In one embodiment, the compressed video data are MPEG formatted data, decoder 340 is an MPEG decoder, and the size parameters are "vbv-- delay" values received in headers of the MPEG frames. The vbv-- delay values, specified in the MPEG-1 -- and MPEG-2 -- standards, indicate the sizes of the MPEG frames.

Most MPEG encoders construct their output data streams in a manner that ensures a MPEG decoder can read the stream at a constant even pace without ever running out of or accumulating too much data for channel buffer 320. The MPEG encoders typically consider factors such as the varying sizes of encoded pictures. Ratios of 15:5:2 are common for I, P, and B frames. These different frame sizes result in varying download times for the frames: I frames may typically take 4 picture periods to download, while B frames take an average of half a picture period. Most MPEG encoders consider these factors in determining the different frames in a sequence.

In addition, the header for each frame specifies the vbv-- delay value (vbv stands for "video buffering verifier"), which is a number that indicates to the MPEG decoder how long to wait for data to accumulate in channel buffer 12 before starting to decode the picture. Without the delay, the decoder may use all the available data before the entire frame is received in channel buffer 12.

The vbv-- delay values are generated by the MPEG encoder at the time the video frames are encoded into the MPEG compressed format. The first vbv-- delay value in a sequence of frames is arbitrary, but is typically kept large. Thereafter, a vbv-- delay value is directly related to (1) the coded size of the corresponding frame and (2) the display duration of a preceding frame being displayed while the current frame is being decoded.

The combination of a constant frame rate and bitrate for the data stream (as specified in a sequence header that applies to a number of consecutive frames) and the vbv-- delay provides, to an extent, that all the data for the picture is available in channel buffer 12 by the time it is needed. Nonetheless, a video channel underflow may occur under some conditions, such as if an error in the device that creates data stream 315 causes a temporary delay in the data stream. In this embodiment, underflow detector 330 determines the required amount of compressed video data for a frame from its vbv-- delay and generates the underflow error signal upon detecting a channel underflow condition, as described above. The MPEG decoder then pauses before decoding the frame in response to the underflow error signal.

FIG. 4: Flowchart of a Method for Avoiding Picture Corruption From Video Channel Underflows

FIG. 4 outlines one embodiment of a method for displaying a series of video frames that avoids picture corruption from video channel underflows. In step 410 a data stream with compressed video data and size parameter for a series of video frames is received. The size parameter for a frame is received in step 420 and the compressed video data for the frame are stored in a channel buffer in step 430.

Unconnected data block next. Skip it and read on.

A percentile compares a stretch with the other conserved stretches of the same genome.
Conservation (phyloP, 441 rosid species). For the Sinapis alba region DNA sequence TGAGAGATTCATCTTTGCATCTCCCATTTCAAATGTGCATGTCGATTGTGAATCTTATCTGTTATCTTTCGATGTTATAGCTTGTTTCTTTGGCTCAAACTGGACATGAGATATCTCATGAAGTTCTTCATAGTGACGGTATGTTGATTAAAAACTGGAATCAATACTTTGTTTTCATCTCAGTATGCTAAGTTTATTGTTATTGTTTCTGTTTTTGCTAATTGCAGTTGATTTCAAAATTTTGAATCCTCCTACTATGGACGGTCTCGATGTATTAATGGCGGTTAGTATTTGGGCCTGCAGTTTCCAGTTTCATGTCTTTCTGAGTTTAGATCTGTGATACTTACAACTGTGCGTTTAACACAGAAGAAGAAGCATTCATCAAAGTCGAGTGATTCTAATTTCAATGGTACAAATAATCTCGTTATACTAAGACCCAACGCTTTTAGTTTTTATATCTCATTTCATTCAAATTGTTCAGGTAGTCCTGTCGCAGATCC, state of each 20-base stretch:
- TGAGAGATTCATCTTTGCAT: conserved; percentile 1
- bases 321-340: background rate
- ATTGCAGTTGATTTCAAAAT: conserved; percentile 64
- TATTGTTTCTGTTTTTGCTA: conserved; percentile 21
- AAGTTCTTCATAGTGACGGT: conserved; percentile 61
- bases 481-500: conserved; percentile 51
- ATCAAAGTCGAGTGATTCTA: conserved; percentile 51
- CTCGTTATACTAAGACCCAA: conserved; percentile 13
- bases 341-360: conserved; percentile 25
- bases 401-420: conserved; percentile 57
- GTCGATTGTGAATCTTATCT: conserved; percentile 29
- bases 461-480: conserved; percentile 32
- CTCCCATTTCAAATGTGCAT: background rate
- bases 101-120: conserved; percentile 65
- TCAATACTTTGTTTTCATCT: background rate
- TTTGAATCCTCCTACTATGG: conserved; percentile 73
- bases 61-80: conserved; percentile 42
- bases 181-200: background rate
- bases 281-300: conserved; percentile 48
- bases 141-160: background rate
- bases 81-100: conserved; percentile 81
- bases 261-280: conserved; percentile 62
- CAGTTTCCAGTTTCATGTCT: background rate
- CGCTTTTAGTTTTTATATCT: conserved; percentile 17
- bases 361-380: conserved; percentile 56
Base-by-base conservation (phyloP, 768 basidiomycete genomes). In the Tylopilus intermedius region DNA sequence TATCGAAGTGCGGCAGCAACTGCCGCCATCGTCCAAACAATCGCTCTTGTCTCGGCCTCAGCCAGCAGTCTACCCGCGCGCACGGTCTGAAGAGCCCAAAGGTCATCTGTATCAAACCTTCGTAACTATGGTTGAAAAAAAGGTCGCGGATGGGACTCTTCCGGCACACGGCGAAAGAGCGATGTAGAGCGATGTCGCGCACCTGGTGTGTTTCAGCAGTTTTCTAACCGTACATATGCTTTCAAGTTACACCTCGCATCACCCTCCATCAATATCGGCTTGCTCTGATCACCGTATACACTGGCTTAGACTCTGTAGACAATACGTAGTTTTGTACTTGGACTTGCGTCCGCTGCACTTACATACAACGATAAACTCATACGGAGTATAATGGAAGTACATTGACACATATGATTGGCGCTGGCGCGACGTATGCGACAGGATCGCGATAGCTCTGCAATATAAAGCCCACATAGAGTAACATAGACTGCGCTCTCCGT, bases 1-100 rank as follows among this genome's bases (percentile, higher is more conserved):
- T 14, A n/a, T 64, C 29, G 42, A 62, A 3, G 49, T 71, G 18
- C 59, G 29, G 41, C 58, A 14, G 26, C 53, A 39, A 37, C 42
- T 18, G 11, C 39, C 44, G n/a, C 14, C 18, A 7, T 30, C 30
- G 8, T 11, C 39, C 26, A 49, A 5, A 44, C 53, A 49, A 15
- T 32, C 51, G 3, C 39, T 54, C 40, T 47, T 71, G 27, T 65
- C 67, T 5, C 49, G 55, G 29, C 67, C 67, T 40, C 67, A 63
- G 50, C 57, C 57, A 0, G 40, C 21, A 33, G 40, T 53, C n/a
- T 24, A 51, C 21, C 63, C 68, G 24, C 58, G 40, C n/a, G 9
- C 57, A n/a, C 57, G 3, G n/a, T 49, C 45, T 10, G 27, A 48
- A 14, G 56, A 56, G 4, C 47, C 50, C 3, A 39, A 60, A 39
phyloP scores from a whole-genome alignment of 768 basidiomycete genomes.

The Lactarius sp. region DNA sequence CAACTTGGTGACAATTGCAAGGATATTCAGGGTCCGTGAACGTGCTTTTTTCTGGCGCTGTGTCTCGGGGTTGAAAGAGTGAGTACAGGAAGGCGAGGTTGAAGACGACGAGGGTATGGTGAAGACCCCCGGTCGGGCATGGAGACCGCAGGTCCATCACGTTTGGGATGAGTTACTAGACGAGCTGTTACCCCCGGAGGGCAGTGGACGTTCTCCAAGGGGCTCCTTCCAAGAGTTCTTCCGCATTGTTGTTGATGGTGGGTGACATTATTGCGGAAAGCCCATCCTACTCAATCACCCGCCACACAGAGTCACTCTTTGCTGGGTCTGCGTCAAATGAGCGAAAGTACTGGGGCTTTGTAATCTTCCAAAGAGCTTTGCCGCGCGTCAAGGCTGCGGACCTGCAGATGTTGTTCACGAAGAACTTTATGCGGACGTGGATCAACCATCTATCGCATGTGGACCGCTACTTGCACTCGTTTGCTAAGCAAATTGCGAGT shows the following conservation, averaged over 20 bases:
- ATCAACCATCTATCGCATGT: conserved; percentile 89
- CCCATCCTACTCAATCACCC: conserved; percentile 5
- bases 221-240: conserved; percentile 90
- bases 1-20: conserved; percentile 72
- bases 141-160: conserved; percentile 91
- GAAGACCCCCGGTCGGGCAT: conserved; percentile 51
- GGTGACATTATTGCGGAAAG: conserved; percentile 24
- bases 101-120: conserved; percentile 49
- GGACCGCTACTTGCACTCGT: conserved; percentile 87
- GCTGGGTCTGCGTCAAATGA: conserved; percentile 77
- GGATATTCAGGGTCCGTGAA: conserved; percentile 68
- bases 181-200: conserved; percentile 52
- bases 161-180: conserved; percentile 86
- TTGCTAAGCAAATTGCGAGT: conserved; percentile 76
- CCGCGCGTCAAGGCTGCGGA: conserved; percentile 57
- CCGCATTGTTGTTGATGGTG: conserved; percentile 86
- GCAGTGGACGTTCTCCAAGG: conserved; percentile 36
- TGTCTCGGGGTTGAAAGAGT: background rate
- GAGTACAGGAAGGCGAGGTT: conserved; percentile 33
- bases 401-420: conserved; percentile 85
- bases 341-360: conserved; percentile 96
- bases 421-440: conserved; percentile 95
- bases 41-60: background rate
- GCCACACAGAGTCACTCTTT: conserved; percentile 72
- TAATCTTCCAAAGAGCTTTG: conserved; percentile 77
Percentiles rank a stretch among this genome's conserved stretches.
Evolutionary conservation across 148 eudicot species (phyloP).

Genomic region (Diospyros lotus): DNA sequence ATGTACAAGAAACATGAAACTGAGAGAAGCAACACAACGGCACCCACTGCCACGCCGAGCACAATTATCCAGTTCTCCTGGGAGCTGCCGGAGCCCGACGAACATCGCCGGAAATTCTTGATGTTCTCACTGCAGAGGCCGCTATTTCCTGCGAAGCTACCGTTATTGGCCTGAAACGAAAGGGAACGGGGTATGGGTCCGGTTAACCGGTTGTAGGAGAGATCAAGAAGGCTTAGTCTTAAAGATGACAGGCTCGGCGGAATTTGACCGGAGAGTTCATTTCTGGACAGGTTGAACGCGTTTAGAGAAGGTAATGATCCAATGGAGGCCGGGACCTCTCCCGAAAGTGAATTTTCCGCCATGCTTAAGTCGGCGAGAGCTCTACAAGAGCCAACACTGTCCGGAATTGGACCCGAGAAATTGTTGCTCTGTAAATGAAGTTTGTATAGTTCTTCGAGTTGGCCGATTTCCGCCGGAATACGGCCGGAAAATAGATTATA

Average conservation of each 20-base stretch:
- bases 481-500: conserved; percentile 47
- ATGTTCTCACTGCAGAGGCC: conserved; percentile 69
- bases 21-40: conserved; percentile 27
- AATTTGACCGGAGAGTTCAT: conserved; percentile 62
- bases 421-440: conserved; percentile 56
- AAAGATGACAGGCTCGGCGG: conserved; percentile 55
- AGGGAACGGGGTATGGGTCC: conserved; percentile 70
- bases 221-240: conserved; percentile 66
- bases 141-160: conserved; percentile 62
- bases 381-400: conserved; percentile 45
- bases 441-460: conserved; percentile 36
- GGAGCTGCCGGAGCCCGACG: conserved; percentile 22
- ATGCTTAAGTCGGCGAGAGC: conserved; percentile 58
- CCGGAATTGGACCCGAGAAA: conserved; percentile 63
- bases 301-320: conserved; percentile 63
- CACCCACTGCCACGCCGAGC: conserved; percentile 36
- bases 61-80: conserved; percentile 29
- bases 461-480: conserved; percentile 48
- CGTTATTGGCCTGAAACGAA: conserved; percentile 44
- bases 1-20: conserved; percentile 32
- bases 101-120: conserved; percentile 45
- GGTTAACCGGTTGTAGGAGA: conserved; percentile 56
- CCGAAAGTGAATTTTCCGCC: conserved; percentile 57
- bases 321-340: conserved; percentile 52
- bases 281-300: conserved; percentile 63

In step 440, the amount of the video frame's compressed video data stored in the channel buffer is compared to the required amount of compressed video data for the video frame. The required amount of compressed video data for the video frame is indicated by the size parameter for the video frame received in step 420.

If the required amount of compressed video data is available in the channel buffer, then the video frame is processed in step 450. Processing the video frame comprises step 452 of decoding the compressed video data for the video frame. Step 452 preferably also includes storing the decoded video frame in a video memory and removing the compressed video data for the video frame from the channel buffer. Processing the video frame also comprises step 454 of displaying a new video frame. The new video frame is a frame whose display order comes next in the sequence of frames. Thus, the new video frame may be the video frame most recently decoded in step 452, for example if that frame is a B frame or an I frame. Alternatively, the new frame may be a previously stored frame, for example a P frame.

If insufficient compressed video data for the video frame are stored in the channel buffer, a preceding video frame is displayed in step 460 until sufficient compressed video data are available. This method avoids a condition in which only part of the video frame is displayed for lack of the remaining compressed video information in the channel buffer. Steps 420-460 are repeated for subsequent video frames in the data stream.

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Classifications
U.S. Classification375/240.1, 348/419.1, 375/E07.015
International ClassificationH04N21/6332, H04N21/654, G06T9/00
Cooperative ClassificationH04N21/654, H04N21/6332, G06T9/007
European ClassificationH04N21/654, H04N21/6332, G06T9/00T